The Trump administration ushered in a strong political wind with focused attempts to roll back environmental regulations from the Obama administration, including several regulations impacting segments of the oil, gas and coal industries. To date, the Trump administration has taken steps to review or revise regulations such as the Clean Power Plan, the Clean Water Rule and methane rules for the oil and gas industry. It also forecasts plans to reduce funding for enforcement actions and restructuring Environmental Protection Agency (EPA) regional offices.
As a result, the industry might be tempted to relax or postpone environmental compliance activities, especially those that might be new or expensive.
Succumbing to this temptation is risky and could prove more costly in the long run.
One potential risk is an increased frequency of citizen suits. Many major federal environmental statutes contain provisions allowing private citizens or groups to sue alleged violators of those statutes. Citizen suits typically increase in periods of decreased government enforcement, and the current political climate, combined with increased funding for environmental advocacy organizations, creates the perfect storm for a higher than usual citizen suit effort.
Here are a few thoughts about citizen suits as we approach the end of the Trump administration’s first year.
Lawsuits Beget Lawsuits
First, citizen suits can result in judgments or settlements, and success on either front creates roadmaps for new citizen suits elsewhere. The “sue and settle” lawsuits against the Obama administration, while not a new strategy, proved highly successful because the administration was seen as a willing participant in the litigation. These suits resulted in consent decrees that altered the scope of rulemaking procedures otherwise required under the Administrative Procedure Act (APA) and judicially achieved regulatory objectives that would have proved difficult to achieve administratively.
Ease of Access to Information
Second, citizen scientists now have access to a variety of tools to investigate and identify instances when a violation may have occurred. Such tools include infrared cameras to capture potential air emission violations, handheld air monitoring equipment, water sampling kits and drones equipped with high-resolution cameras.
Even the data industry submits to environmental agencies is more accessible. The EPA and several state agencies publish compliance data for public review on their webpages. See, for example, the EPA’s Enforcement and Compliance History Online (ECHO) database at echo.epa.gov. The EPA’s Next Generation Compliance initiative changes the way the industry provides compliance reporting, making electronic reporting the rule and paper submissions the exception (See “Next Generation Compliance at epa.gov).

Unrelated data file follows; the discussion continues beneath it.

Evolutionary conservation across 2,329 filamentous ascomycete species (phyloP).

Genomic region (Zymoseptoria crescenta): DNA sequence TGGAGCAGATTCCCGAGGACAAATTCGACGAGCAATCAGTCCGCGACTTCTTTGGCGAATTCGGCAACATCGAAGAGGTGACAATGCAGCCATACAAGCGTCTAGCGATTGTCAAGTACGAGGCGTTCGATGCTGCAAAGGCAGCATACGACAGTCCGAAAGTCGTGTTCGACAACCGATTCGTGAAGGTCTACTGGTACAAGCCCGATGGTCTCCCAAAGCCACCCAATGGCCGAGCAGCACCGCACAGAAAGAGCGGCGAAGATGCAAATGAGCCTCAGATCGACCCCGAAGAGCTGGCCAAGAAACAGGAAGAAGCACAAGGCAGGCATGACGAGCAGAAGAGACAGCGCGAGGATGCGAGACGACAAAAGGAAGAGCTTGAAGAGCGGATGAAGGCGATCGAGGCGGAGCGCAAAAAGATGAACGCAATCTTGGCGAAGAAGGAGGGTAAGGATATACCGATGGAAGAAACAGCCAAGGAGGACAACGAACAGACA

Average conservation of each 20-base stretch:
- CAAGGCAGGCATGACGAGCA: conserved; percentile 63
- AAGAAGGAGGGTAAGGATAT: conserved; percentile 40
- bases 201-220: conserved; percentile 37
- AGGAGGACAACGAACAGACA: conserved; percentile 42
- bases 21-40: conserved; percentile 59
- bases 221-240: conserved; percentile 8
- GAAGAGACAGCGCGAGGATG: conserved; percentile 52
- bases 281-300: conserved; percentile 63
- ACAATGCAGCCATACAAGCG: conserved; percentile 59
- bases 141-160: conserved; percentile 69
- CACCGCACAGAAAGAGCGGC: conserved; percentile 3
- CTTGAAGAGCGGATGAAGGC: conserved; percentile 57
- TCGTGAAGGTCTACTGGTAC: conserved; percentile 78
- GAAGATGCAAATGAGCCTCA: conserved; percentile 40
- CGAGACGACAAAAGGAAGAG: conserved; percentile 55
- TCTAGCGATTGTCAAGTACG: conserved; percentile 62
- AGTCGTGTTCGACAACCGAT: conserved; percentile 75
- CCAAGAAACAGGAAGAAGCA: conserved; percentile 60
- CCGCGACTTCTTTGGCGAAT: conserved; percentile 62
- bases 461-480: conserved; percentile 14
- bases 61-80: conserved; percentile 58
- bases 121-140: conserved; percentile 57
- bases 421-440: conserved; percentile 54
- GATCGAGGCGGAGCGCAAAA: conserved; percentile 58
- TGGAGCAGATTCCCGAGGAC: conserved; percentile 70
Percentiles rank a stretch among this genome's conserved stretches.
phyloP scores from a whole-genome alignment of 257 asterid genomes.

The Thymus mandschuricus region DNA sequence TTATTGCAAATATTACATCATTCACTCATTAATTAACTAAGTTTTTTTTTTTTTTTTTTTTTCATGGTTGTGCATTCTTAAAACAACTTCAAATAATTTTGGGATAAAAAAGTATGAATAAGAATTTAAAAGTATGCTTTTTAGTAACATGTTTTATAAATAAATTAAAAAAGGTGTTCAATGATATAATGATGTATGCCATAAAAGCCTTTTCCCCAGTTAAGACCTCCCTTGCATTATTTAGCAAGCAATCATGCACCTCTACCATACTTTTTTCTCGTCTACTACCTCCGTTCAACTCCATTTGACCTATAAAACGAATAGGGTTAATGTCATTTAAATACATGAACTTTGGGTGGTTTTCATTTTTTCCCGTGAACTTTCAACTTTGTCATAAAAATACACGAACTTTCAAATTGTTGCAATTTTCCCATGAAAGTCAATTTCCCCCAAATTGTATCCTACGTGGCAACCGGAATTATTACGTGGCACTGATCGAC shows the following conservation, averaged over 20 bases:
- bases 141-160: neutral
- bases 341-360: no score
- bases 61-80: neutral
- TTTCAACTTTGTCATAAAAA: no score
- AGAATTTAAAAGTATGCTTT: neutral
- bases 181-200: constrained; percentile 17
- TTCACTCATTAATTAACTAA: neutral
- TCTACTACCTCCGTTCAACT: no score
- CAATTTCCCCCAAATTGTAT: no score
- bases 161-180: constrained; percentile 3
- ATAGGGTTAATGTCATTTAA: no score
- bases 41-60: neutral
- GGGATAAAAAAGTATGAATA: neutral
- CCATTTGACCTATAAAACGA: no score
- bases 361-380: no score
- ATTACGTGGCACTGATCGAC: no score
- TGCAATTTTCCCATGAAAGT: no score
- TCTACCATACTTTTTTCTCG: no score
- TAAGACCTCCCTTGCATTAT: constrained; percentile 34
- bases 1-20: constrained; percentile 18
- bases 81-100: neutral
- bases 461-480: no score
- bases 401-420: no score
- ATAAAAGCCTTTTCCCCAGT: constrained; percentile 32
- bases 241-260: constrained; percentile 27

Third, citizen suit statutes require notice to any defendant prior to filing the suit. Depending on the statute involved, the Notice of Intent to Suit, or the NOI letter, must be delivered a minimum of 60 or 90 days before filing the lawsuit. Once a company receives an NOI, it should contact an environmental attorney to discuss strategy. Strategic items to consider are: can the alleged violation be easily remedied; should the company inquire about entering into a consent decree with a regulatory agency; or, should the company engage the noticing party to explore alternatives to litigation.
Fourth, maintaining environmental compliance programs and a relationship with state and federal agencies positions a company for a strong defense in a citizen suit. One viable defense to citizen suits is “diligent prosecution” by the responsible agency. If adequately shown, the court can dismiss the case altogether. One example is the 2007 suit, Karr v. Hefner. There, the EPA filed its enforcement action moments before the citizens filed an amended citizen suit. The appellate court upheld dismissal because of the EPA’s diligent prosecution.
Never Ignore a NOI
The bottom line is, should your company find itself the recipient of an NOI letter, the decision to ignore it is always wrong.
Despite the apparent roll back of hefty regulatory programs from the Obama administration, the fossil fuel industry should nevertheless maintain compliance programs, stay current on permit renewals and stay informed about actual regulatory revisions. The political winds will surely shift and blow in different directions as subsequent administrations revise regulatory and enforcement priorities to their liking. Staying current with corporate compliance programs will position a company to be able to nimbly adapt to changing regulations and respond to citizen suits.
The foregoing should not be understood as, or considered a substitute for, legal advice. For specific inquiries, please contact Sullenger, or another licensed attorney.